When I was very young my parents took me to see the original Broadway production of The King and I and I was spellbound. I listened to the cast album for hours and I dreamed about growing up to be a famous actress.
One of my adored great aunts was a star in the Yiddish theatre. She was glamorous and stately, and I yearned to be just like her! (See Aunt Miriam, Diva)
As a kid I acted in school plays and temple youth productions, and the summer after I graduated from college I landed a dream job as a dramatics counselor at a children’s camp. The gifted music counselor and I – with only two weeks to prepare for each show – mounted The Mikado with the little kids, Oklahoma with the middle campers, and Guys and Dolls with the teenagers, all very successfully I might add.
And I even had to deal with every director’s nightmare – at the dress rehearsal for Guys and Dolls the teen playing Adelaide tripped on the rec hall stage, badly cut her mouth and chipped both front teeth. After staunching the blood, a rushed trip into town to see the dentist, and a phone call to her parents, I told the kid that “the show must go on!”, and trooper that she was, it did!
And back at college I had joined the NYU Heights student theatre group. We were known as the Hall of Fame players, named for the colonnade of statues of great Americans on that sweet campus in the Bronx.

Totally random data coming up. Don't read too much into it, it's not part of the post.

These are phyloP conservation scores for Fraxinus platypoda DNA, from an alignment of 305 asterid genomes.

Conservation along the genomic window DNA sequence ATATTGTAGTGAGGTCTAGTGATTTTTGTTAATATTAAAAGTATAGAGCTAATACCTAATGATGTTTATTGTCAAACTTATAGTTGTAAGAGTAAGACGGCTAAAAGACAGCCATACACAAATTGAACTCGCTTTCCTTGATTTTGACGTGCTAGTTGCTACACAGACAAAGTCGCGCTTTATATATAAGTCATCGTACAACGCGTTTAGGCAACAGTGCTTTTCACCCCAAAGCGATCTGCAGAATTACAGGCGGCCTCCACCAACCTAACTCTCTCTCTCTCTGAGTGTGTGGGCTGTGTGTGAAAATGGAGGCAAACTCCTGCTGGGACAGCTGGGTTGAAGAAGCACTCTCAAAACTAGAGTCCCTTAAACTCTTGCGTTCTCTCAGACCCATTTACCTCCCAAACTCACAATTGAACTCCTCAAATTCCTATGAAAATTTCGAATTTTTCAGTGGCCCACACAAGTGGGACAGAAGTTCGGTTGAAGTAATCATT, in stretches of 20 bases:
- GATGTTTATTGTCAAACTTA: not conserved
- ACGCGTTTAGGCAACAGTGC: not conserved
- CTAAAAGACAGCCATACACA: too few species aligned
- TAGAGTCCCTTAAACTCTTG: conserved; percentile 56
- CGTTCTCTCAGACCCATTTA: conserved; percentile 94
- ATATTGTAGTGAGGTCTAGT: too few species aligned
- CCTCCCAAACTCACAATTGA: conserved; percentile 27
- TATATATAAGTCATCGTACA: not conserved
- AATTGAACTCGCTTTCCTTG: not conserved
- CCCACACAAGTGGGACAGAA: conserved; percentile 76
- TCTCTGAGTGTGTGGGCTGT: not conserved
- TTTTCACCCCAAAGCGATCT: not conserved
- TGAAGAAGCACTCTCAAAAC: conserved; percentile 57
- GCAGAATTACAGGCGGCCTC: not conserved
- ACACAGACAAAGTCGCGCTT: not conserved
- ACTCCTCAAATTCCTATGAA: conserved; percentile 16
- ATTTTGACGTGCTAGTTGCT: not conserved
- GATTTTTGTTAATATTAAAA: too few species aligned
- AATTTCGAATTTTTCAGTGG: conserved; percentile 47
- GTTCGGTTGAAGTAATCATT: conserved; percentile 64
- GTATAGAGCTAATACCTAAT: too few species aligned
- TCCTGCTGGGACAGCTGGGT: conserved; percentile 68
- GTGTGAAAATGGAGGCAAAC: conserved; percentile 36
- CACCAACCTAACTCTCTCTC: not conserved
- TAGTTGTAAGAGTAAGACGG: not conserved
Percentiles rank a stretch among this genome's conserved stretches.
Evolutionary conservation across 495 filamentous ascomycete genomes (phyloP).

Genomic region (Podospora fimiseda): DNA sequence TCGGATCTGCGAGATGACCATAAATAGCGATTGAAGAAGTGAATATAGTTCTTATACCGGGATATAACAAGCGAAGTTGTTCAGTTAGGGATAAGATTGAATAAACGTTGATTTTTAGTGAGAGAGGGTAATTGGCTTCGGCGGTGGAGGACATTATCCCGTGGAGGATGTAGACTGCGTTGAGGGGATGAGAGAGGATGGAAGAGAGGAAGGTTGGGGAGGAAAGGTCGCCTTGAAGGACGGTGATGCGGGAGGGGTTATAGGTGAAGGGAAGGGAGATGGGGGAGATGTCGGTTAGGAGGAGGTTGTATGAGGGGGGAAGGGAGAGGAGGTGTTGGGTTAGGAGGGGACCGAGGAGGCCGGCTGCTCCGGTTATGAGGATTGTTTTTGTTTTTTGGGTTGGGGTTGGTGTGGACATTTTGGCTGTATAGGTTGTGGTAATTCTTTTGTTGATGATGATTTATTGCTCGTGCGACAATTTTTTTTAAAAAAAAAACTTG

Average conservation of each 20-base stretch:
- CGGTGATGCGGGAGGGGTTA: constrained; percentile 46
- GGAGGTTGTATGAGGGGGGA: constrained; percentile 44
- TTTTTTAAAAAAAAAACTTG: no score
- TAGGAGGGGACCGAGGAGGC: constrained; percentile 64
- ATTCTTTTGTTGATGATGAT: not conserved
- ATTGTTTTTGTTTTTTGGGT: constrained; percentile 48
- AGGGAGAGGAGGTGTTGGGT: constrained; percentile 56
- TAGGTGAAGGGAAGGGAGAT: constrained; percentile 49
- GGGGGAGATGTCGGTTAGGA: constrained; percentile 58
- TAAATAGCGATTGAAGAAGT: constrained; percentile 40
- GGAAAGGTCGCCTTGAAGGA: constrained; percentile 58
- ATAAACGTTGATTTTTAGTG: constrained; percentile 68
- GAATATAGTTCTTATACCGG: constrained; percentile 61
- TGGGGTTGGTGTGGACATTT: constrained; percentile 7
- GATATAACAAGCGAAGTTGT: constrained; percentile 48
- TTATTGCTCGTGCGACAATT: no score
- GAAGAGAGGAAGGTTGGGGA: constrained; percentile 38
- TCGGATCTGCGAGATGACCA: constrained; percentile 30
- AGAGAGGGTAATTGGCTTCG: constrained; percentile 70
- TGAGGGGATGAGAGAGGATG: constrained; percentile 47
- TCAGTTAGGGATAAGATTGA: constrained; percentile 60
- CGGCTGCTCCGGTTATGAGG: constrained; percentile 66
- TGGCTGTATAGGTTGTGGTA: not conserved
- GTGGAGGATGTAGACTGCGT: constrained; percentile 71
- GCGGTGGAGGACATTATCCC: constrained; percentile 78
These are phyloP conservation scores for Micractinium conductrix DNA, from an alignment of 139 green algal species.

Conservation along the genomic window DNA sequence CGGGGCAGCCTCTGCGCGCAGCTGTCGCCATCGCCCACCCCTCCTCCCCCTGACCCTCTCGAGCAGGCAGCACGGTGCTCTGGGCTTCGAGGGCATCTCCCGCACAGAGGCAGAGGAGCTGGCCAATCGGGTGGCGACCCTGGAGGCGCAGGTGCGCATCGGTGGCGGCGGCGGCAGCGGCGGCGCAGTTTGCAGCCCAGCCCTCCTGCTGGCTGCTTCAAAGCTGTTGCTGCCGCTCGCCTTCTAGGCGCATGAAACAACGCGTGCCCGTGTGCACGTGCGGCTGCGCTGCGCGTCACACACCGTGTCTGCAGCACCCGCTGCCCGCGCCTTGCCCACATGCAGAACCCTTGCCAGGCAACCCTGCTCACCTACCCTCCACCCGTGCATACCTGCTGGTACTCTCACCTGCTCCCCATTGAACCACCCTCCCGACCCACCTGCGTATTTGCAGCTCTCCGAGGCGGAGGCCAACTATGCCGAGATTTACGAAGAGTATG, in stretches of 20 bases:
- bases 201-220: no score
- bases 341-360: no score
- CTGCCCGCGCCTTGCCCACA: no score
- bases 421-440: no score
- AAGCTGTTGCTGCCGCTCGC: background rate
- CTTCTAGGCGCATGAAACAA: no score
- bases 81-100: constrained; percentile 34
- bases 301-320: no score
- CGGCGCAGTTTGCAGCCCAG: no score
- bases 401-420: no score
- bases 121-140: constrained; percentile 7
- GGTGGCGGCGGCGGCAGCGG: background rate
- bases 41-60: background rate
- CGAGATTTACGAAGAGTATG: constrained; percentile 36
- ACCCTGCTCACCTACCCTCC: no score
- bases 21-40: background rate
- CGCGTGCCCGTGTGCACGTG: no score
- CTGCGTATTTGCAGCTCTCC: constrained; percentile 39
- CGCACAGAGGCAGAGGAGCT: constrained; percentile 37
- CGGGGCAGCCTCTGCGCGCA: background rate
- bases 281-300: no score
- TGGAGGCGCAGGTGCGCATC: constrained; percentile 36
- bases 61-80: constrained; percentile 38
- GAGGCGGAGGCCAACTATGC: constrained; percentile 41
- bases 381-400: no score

I remember some roles I played that were especially fun. One was a supporting part in Elmer Rice’s 1920s expressionistic drama The Adding Machine, about the disgruntled accountant Mr Zero who learns he will be replaced by a machine and seeks revenge on his boss.
Another was the role of the young widow Elena who is visited by the handsome landowner Smirnov in Anton Chekov’s brilliant comedy The Bear. Smirnov had been her late husband’s creditor, now come to collect the money he claims he is owed. They argue, and although Elena is a woman, Smirnov challenges her to a duel. Enraged, Elena accepts the challenge and sends for her late husband’s pistols which she says, “ he purchased in Moscow for 90 roubles the pair.”
But on the night of the performance the prop guy goofed, and I was presented with only one pistol. I had no choice but to go off script. “My husband made the purchase in Moscow,”, I said , “for 45 roubles the one.”
Actually the pistols (or pistol) were never fired as Elena and Smirnov realize their mutual attraction, and as the curtain falls they embrace!
And another fun role was my stint as the jazz singer Helen Morgan belting out the bluesy ballad Stormy Weather in a college revue.
But did I chase my early theatrical dreams? Alas no, girl-child of the 50s that I was, I followed a more traditional path and became a high school librarian. (See The Diary of a Young Girl, and Library Lesson)
I loved my decades-long library career, but do I ever have regrets? Well, a girl can still dream, can’t she?
Dana Susan Lehrman
This retired librarian loves big city bustle and cozy country weekends, friends and family, good books and theatre, movies and jazz, travel, tennis, Yankee baseball, and writing about life as she sees it on her blog World Thru Brown Eyes!